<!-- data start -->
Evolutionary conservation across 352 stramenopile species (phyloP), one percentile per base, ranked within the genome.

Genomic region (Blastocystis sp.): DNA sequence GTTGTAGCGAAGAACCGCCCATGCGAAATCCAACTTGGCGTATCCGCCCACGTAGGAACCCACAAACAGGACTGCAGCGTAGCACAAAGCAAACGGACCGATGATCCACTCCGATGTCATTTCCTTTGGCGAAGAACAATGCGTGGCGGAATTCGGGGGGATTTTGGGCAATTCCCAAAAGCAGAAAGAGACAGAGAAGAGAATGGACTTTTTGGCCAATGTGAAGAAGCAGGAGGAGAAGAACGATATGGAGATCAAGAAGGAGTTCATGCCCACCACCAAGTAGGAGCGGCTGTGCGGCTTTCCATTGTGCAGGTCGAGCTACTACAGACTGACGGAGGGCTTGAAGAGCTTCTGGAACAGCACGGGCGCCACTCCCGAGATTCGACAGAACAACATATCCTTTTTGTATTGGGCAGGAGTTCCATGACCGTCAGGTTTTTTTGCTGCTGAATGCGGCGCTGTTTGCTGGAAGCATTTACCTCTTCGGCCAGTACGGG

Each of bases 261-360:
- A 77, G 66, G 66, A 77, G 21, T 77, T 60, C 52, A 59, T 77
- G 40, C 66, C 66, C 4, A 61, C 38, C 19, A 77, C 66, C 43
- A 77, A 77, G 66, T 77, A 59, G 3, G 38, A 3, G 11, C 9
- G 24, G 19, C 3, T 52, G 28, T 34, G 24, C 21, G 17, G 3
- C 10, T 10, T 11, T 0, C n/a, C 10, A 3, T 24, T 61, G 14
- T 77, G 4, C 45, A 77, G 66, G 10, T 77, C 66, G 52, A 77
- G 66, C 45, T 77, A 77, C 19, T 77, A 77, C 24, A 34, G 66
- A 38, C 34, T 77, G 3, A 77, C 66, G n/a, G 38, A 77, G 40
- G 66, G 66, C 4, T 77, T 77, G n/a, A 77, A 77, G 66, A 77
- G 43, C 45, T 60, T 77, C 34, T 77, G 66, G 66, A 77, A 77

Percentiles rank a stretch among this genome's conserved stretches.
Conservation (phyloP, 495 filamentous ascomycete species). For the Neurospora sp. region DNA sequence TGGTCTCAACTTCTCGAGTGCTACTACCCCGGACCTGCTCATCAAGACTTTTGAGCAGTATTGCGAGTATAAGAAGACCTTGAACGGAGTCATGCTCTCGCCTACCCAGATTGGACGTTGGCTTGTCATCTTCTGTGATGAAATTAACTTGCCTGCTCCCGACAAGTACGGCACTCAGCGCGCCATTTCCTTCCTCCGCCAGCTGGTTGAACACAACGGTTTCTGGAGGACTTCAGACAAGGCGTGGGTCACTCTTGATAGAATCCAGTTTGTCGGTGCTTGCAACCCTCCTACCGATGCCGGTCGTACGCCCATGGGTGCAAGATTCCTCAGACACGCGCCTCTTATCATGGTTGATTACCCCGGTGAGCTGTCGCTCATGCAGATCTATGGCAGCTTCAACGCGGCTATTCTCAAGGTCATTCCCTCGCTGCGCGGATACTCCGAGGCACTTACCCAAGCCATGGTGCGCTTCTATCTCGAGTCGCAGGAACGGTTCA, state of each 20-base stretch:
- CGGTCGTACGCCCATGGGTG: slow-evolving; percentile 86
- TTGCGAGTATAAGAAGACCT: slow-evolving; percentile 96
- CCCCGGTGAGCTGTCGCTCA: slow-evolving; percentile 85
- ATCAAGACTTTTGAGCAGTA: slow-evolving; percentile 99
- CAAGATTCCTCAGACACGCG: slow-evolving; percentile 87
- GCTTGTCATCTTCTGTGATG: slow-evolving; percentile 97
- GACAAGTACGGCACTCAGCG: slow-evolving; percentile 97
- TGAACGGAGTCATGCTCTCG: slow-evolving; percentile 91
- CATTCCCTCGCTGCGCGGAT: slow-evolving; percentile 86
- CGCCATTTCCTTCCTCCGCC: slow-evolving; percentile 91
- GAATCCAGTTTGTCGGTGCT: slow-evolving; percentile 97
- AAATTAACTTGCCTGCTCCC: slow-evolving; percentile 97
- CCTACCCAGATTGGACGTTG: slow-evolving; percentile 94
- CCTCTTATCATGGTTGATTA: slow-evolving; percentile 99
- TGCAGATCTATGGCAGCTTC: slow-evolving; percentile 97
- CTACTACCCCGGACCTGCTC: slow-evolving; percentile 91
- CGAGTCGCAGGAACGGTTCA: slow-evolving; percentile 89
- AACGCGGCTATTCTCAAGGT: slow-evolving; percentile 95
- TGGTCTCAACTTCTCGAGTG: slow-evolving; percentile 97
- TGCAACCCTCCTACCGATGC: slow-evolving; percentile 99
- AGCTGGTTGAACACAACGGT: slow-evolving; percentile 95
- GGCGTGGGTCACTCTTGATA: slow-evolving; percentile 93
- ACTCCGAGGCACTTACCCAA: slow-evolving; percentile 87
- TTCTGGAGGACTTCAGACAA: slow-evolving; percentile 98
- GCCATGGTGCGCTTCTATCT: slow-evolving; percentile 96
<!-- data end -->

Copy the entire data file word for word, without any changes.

Evolutionary conservation across 352 stramenopile species (phyloP), one percentile per base, ranked within the genome.

Genomic region (Blastocystis sp.): DNA sequence GTTGTAGCGAAGAACCGCCCATGCGAAATCCAACTTGGCGTATCCGCCCACGTAGGAACCCACAAACAGGACTGCAGCGTAGCACAAAGCAAACGGACCGATGATCCACTCCGATGTCATTTCCTTTGGCGAAGAACAATGCGTGGCGGAATTCGGGGGGATTTTGGGCAATTCCCAAAAGCAGAAAGAGACAGAGAAGAGAATGGACTTTTTGGCCAATGTGAAGAAGCAGGAGGAGAAGAACGATATGGAGATCAAGAAGGAGTTCATGCCCACCACCAAGTAGGAGCGGCTGTGCGGCTTTCCATTGTGCAGGTCGAGCTACTACAGACTGACGGAGGGCTTGAAGAGCTTCTGGAACAGCACGGGCGCCACTCCCGAGATTCGACAGAACAACATATCCTTTTTGTATTGGGCAGGAGTTCCATGACCGTCAGGTTTTTTTGCTGCTGAATGCGGCGCTGTTTGCTGGAAGCATTTACCTCTTCGGCCAGTACGGG

Each of bases 261-360:
- A 77, G 66, G 66, A 77, G 21, T 77, T 60, C 52, A 59, T 77
- G 40, C 66, C 66, C 4, A 61, C 38, C 19, A 77, C 66, C 43
- A 77, A 77, G 66, T 77, A 59, G 3, G 38, A 3, G 11, C 9
- G 24, G 19, C 3, T 52, G 28, T 34, G 24, C 21, G 17, G 3
- C 10, T 10, T 11, T 0, C n/a, C 10, A 3, T 24, T 61, G 14
- T 77, G 4, C 45, A 77, G 66, G 10, T 77, C 66, G 52, A 77
- G 66, C 45, T 77, A 77, C 19, T 77, A 77, C 24, A 34, G 66
- A 38, C 34, T 77, G 3, A 77, C 66, G n/a, G 38, A 77, G 40
- G 66, G 66, C 4, T 77, T 77, G n/a, A 77, A 77, G 66, A 77
- G 43, C 45, T 60, T 77, C 34, T 77, G 66, G 66, A 77, A 77

Percentiles rank a stretch among this genome's conserved stretches.
Conservation (phyloP, 495 filamentous ascomycete species). For the Neurospora sp. region DNA sequence TGGTCTCAACTTCTCGAGTGCTACTACCCCGGACCTGCTCATCAAGACTTTTGAGCAGTATTGCGAGTATAAGAAGACCTTGAACGGAGTCATGCTCTCGCCTACCCAGATTGGACGTTGGCTTGTCATCTTCTGTGATGAAATTAACTTGCCTGCTCCCGACAAGTACGGCACTCAGCGCGCCATTTCCTTCCTCCGCCAGCTGGTTGAACACAACGGTTTCTGGAGGACTTCAGACAAGGCGTGGGTCACTCTTGATAGAATCCAGTTTGTCGGTGCTTGCAACCCTCCTACCGATGCCGGTCGTACGCCCATGGGTGCAAGATTCCTCAGACACGCGCCTCTTATCATGGTTGATTACCCCGGTGAGCTGTCGCTCATGCAGATCTATGGCAGCTTCAACGCGGCTATTCTCAAGGTCATTCCCTCGCTGCGCGGATACTCCGAGGCACTTACCCAAGCCATGGTGCGCTTCTATCTCGAGTCGCAGGAACGGTTCA, state of each 20-base stretch:
- CGGTCGTACGCCCATGGGTG: slow-evolving; percentile 86
- TTGCGAGTATAAGAAGACCT: slow-evolving; percentile 96
- CCCCGGTGAGCTGTCGCTCA: slow-evolving; percentile 85
- ATCAAGACTTTTGAGCAGTA: slow-evolving; percentile 99
- CAAGATTCCTCAGACACGCG: slow-evolving; percentile 87
- GCTTGTCATCTTCTGTGATG: slow-evolving; percentile 97
- GACAAGTACGGCACTCAGCG: slow-evolving; percentile 97
- TGAACGGAGTCATGCTCTCG: slow-evolving; percentile 91
- CATTCCCTCGCTGCGCGGAT: slow-evolving; percentile 86
- CGCCATTTCCTTCCTCCGCC: slow-evolving; percentile 91
- GAATCCAGTTTGTCGGTGCT: slow-evolving; percentile 97
- AAATTAACTTGCCTGCTCCC: slow-evolving; percentile 97
- CCTACCCAGATTGGACGTTG: slow-evolving; percentile 94
- CCTCTTATCATGGTTGATTA: slow-evolving; percentile 99
- TGCAGATCTATGGCAGCTTC: slow-evolving; percentile 97
- CTACTACCCCGGACCTGCTC: slow-evolving; percentile 91
- CGAGTCGCAGGAACGGTTCA: slow-evolving; percentile 89
- AACGCGGCTATTCTCAAGGT: slow-evolving; percentile 95
- TGGTCTCAACTTCTCGAGTG: slow-evolving; percentile 97
- TGCAACCCTCCTACCGATGC: slow-evolving; percentile 99
- AGCTGGTTGAACACAACGGT: slow-evolving; percentile 95
- GGCGTGGGTCACTCTTGATA: slow-evolving; percentile 93
- ACTCCGAGGCACTTACCCAA: slow-evolving; percentile 87
- TTCTGGAGGACTTCAGACAA: slow-evolving; percentile 98
- GCCATGGTGCGCTTCTATCT: slow-evolving; percentile 96